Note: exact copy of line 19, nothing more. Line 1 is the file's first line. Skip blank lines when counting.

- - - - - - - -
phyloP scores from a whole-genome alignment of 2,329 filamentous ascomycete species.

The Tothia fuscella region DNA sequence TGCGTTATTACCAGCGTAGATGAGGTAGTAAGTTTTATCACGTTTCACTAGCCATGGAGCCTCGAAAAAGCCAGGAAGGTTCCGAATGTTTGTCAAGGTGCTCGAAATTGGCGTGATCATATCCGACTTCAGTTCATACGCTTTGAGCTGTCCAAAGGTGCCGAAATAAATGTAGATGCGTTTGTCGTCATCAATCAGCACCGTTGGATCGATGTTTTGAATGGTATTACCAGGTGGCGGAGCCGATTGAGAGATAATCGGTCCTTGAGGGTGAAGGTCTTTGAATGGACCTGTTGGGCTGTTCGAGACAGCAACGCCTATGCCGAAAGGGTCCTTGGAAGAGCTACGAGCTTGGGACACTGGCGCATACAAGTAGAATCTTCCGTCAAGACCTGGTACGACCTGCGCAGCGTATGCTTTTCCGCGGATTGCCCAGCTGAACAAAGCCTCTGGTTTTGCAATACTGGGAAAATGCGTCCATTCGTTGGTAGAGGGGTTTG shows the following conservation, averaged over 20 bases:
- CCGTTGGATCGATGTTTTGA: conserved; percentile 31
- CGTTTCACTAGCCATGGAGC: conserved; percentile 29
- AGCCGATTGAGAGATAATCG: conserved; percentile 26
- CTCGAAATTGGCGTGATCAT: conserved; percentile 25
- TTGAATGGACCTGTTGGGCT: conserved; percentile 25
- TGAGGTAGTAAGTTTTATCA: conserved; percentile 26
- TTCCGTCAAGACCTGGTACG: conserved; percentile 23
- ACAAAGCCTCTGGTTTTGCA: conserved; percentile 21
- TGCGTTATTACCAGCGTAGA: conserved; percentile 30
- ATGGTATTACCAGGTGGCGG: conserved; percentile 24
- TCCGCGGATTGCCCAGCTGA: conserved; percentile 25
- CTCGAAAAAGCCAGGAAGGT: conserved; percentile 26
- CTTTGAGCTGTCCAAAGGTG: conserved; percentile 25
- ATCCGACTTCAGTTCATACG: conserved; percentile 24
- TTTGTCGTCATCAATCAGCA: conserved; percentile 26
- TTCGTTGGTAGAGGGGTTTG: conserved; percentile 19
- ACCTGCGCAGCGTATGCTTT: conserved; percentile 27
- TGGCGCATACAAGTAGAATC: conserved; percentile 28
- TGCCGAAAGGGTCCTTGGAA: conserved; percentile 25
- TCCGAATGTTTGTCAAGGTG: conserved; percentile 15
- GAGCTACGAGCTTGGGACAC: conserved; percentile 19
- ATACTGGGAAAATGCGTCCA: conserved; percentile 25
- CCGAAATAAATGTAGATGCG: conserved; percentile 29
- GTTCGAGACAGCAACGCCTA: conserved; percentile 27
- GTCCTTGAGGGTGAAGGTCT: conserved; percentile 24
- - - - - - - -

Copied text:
- ACCTGCGCAGCGTATGCTTT: conserved; percentile 27